Shipping container homes are gaining popularity globally, especially as Tiny Houses, as they can be seductively attractive with their modern looking lines, colours and shape - but one question we've been asked consistently is:
"Are shipping containers Good or Bad as homes - and for the Environment?"
Like many great ideas, the re-use of shipping containers for housing makes complete sense on the surface, but they may not be the best use of materials when you look at the big picture. While it may work fine in a moderate climate, slugging it out through a Canadian or Northern US winter in a metal box may not be the wisest of moves, so your climate zone will considerably effect whether a shipping container home is good or bad for you...
Five reasons why we aren't sold on this noble attempt at alternative tiny housing:
1. Energy efficiency:
Metal is a conductor - of both heat and cold - as evidenced by the popularity of metal frying pans over say...wooden ones, for example. This makes metal a less than ideal substance in many applications of home construction.
To render a container house energy efficient in a cold climate, you'd need to insulate it outside, and possibly inside as well. You would need to ensure on all sides, including the bottom, that the metal does not act as a thermal bridge, robbing you of your hard earned heat.
In order to attain a modicum of energy efficiency, you would end up still having to build an entire additional structure to accommodate insulation, as well as install exterior cladding. So gone is that nice modern metallic look you were after as well as the very reason for doing this, having the metal container act as the main structural wall.
Optionally you could put all your insulation on the interior, but to have a sufficient amount of it you would significantly reduce the amount of usable interior space. One option is spray foam, in which case choose CFC free spray foam options for a green build - or see here for how to choose the right home insulation.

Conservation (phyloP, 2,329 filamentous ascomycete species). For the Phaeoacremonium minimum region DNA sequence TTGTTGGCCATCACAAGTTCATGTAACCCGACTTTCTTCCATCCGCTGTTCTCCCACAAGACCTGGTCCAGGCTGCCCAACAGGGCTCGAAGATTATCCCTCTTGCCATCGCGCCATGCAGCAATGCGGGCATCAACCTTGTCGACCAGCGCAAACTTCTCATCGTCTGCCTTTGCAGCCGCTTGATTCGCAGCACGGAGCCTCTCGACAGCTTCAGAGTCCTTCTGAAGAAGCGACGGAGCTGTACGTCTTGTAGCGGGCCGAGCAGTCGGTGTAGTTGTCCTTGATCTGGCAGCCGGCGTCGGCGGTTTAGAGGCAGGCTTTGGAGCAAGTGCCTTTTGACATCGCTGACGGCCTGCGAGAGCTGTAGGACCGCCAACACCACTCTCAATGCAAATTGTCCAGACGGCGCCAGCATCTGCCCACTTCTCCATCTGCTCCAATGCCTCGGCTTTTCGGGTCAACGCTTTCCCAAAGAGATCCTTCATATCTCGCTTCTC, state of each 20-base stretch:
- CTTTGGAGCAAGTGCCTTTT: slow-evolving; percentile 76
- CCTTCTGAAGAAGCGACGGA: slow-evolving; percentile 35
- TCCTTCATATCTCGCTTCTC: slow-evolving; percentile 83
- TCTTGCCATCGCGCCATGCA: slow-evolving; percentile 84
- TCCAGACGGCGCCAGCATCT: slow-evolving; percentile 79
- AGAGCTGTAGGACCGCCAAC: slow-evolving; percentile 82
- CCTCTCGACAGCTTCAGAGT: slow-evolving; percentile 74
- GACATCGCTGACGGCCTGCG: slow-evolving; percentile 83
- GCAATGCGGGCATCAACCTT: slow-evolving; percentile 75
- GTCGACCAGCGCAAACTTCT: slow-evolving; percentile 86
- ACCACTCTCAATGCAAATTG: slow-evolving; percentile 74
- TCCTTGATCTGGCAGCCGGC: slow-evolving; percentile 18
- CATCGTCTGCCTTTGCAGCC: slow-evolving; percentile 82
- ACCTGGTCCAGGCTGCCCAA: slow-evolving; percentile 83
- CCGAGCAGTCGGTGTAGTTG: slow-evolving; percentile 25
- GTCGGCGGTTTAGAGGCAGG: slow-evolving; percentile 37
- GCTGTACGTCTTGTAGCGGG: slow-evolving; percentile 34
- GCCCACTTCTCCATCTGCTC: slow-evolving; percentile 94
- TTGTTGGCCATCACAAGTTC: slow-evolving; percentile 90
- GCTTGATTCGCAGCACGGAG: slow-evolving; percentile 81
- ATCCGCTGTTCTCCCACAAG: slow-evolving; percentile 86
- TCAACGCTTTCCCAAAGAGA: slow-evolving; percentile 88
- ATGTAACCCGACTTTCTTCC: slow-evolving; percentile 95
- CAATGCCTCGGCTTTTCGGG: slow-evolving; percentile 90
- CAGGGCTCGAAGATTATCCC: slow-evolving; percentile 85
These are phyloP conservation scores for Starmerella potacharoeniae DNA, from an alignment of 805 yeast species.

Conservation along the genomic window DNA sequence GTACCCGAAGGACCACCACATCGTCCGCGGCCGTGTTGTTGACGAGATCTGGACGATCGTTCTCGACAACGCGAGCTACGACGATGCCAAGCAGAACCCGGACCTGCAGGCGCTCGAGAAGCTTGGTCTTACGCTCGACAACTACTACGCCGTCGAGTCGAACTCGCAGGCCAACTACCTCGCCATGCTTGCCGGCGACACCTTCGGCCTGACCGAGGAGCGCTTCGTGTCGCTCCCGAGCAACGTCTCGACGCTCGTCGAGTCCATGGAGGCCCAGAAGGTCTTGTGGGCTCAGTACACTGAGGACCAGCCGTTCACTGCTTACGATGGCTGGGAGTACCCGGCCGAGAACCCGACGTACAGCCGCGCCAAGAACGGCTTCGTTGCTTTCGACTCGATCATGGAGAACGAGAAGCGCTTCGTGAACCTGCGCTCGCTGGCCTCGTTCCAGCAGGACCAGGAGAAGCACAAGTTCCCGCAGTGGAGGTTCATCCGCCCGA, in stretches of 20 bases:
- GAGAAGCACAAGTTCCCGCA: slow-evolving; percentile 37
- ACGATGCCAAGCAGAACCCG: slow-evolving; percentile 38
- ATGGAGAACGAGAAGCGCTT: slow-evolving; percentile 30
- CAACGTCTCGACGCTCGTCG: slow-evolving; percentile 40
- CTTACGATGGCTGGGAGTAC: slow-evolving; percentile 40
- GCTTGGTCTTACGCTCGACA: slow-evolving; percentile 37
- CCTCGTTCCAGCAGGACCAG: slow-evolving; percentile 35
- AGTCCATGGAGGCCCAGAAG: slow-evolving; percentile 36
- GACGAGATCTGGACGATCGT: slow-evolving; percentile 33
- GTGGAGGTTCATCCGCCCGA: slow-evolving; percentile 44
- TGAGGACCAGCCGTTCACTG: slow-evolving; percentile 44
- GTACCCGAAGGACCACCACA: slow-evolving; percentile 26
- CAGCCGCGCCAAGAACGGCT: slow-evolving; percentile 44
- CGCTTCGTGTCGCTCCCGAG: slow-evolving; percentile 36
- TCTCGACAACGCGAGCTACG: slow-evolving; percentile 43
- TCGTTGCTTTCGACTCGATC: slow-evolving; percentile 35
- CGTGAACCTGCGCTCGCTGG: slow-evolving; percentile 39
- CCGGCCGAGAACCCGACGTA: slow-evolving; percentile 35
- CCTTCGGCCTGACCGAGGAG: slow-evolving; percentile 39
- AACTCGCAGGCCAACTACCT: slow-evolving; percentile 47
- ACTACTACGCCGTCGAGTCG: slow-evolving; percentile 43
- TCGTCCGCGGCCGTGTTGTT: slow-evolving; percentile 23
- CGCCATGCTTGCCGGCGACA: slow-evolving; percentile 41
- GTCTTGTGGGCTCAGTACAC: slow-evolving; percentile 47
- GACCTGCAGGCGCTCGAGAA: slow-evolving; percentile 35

It would be easy to think that stacking shipping containers would improve their efficiency, but this is not the case as there is no exterior building envelope. Given that metal would pass continuously from the exterior through interior division walls in a shipping container home, it will still be necessary to insulate all four sides of a shipping container being converted for housing or risk significant heat loss through thermal bridging.
This would add significant material use and cost compared to a building constructed without highly conductive materials extending into interior division walls.
Metal is infinitely recyclable, so the container has not been 'saved from a landfill'. Put a chunk of metal at the end of your driveway and it will disappear, destined for a metal recycling depot where someone will be handed some cash in exchange for it. The monetary value alone of an old container ensures it will be recycled one way or another.
Metal is highly polluting and energy-intensive to extract and manufacture, so once we have it we are best to put it to good use. When used to form a structure, the carbon footprint and embodied energy of metal is far worse than that of wood.